As hard as dating is for heteros, it's much harder for gay folks. The deck is stacked against young queers in many ways. The biggest problem is societal intolerance, which means dealing with not just the homophobia of fellow students (or co-workers, if you're out of school), but also the institutionalized homophobia of most school administrations and workplaces.
Let's do the numbers: if gay and lesbians are about 10 percent of the population, you are starting out with a smaller talent pool. Further narrowing the ranks of available partners is the fact that many young gays and lesbians are still struggling to accept their sexuality. They may be closeted or reluctant to gay-identify. Is it any wonder that plenty of young queers think they're toting so much baggage that they'll never get a relationship off the ground?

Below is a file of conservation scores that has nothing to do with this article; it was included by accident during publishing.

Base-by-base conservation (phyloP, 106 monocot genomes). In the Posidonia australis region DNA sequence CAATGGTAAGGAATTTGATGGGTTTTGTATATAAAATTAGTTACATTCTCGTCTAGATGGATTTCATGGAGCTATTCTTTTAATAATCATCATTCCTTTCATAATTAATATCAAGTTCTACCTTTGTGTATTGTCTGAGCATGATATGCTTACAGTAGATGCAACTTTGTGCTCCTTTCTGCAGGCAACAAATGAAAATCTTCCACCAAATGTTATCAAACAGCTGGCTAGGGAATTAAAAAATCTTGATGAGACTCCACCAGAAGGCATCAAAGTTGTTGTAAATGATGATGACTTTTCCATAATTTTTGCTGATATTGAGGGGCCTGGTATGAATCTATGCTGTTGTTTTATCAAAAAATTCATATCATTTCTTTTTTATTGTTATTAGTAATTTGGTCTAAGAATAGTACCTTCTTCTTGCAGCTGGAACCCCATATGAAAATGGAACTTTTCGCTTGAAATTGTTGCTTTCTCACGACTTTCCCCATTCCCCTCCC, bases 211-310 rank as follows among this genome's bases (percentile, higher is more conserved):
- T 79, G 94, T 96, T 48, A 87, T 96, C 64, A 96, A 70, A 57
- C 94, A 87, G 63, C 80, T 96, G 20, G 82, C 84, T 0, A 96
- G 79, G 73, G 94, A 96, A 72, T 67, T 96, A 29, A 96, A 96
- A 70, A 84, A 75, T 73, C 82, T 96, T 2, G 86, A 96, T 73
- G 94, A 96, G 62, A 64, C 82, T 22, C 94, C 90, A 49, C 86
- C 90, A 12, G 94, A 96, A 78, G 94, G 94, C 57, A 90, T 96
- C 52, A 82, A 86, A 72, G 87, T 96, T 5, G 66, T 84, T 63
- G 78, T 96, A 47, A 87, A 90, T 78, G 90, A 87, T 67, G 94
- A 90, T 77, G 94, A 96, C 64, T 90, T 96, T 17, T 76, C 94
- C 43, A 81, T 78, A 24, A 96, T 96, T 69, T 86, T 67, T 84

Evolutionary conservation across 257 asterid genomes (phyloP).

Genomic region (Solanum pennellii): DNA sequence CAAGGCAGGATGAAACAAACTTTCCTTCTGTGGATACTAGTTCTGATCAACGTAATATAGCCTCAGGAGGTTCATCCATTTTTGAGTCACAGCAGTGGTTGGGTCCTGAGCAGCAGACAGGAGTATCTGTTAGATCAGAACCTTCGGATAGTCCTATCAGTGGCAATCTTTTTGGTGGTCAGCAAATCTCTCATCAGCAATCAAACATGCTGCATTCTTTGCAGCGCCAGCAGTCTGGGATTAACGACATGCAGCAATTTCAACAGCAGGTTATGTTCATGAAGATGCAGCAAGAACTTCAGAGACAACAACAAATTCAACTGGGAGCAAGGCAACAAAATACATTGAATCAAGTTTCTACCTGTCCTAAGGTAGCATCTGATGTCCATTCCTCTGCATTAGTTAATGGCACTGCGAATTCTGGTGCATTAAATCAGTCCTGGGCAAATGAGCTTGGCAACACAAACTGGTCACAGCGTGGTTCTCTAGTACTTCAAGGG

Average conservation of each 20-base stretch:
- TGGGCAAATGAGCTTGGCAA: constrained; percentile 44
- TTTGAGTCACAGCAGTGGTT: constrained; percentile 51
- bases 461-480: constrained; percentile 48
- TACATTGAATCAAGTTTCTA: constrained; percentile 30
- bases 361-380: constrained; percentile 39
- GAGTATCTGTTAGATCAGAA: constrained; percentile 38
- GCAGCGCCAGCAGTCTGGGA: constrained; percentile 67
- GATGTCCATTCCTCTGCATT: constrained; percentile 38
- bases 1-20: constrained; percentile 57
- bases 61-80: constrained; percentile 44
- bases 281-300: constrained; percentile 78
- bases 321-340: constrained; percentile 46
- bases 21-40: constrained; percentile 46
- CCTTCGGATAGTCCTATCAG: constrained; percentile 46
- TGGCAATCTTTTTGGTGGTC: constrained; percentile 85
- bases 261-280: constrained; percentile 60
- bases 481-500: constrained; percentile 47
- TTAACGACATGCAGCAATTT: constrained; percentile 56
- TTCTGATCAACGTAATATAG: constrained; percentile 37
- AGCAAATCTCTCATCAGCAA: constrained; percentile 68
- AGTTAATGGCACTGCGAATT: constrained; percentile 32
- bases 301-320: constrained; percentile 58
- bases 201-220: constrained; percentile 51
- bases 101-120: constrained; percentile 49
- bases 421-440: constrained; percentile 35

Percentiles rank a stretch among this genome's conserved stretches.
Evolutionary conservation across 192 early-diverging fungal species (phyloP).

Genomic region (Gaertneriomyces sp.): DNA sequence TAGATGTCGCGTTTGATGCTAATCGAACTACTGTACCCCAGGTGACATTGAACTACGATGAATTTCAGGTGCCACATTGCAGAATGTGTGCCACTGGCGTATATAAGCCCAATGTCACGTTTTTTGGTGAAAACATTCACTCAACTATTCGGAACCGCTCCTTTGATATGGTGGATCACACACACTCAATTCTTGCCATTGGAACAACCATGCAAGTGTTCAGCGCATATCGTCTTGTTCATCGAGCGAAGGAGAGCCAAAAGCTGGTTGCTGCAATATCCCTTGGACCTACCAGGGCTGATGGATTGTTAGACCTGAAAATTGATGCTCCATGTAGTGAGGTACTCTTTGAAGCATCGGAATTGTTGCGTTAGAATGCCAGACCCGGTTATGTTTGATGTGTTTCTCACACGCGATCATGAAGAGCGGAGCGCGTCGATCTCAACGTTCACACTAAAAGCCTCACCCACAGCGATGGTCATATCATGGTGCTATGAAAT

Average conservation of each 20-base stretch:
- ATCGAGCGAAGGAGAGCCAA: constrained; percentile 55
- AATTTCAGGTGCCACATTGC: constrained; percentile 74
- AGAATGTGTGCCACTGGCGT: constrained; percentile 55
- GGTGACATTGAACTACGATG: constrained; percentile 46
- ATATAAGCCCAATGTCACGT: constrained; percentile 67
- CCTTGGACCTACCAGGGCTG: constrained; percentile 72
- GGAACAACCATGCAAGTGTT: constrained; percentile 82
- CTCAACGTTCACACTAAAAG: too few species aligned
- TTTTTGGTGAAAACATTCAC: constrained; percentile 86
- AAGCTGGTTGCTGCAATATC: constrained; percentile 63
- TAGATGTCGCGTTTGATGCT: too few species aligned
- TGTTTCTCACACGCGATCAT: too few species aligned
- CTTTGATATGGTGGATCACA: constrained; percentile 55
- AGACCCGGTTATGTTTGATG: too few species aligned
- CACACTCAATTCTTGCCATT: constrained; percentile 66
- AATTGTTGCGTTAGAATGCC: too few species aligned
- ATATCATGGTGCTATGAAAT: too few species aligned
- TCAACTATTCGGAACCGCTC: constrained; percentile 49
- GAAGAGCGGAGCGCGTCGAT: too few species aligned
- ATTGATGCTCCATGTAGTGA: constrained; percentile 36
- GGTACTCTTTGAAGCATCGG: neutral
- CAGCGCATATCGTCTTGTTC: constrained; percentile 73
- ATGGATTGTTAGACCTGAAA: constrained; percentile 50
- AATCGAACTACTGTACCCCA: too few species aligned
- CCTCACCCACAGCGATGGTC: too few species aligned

Now for the good news: there have been changes on many fronts that are making it easier (okay, less hard) for young queers to meet and date each other.
Fights for Rights
Some of the most visible battles being fought by the gay/lesbian/bisexual/transgender community are against institutionalized homophobia in high schools. One of the pioneers of the movement is Virginia Uribe, PhD, who has been affiliated with the Los Angeles Unified School District since 1959. In 1984, after years of seeing how difficult school was socially for gay students, she founded Project 10, a support system that provides counseling for gay kids at campuses throughout the school district. Although Los Angeles is still the only city in the country with such an ambitious program, students all over the country are beginning to form gay/straight alliances to foster acceptance and understanding. But these are support groups, not social groups.
"So how am I supposed to get a date?" you may ask. Well, the more support there is for gay and lesbian students, the easier it will be for young queers to come out without fear of harassment. And the more young queers who are out and open, the easier it will be to find them.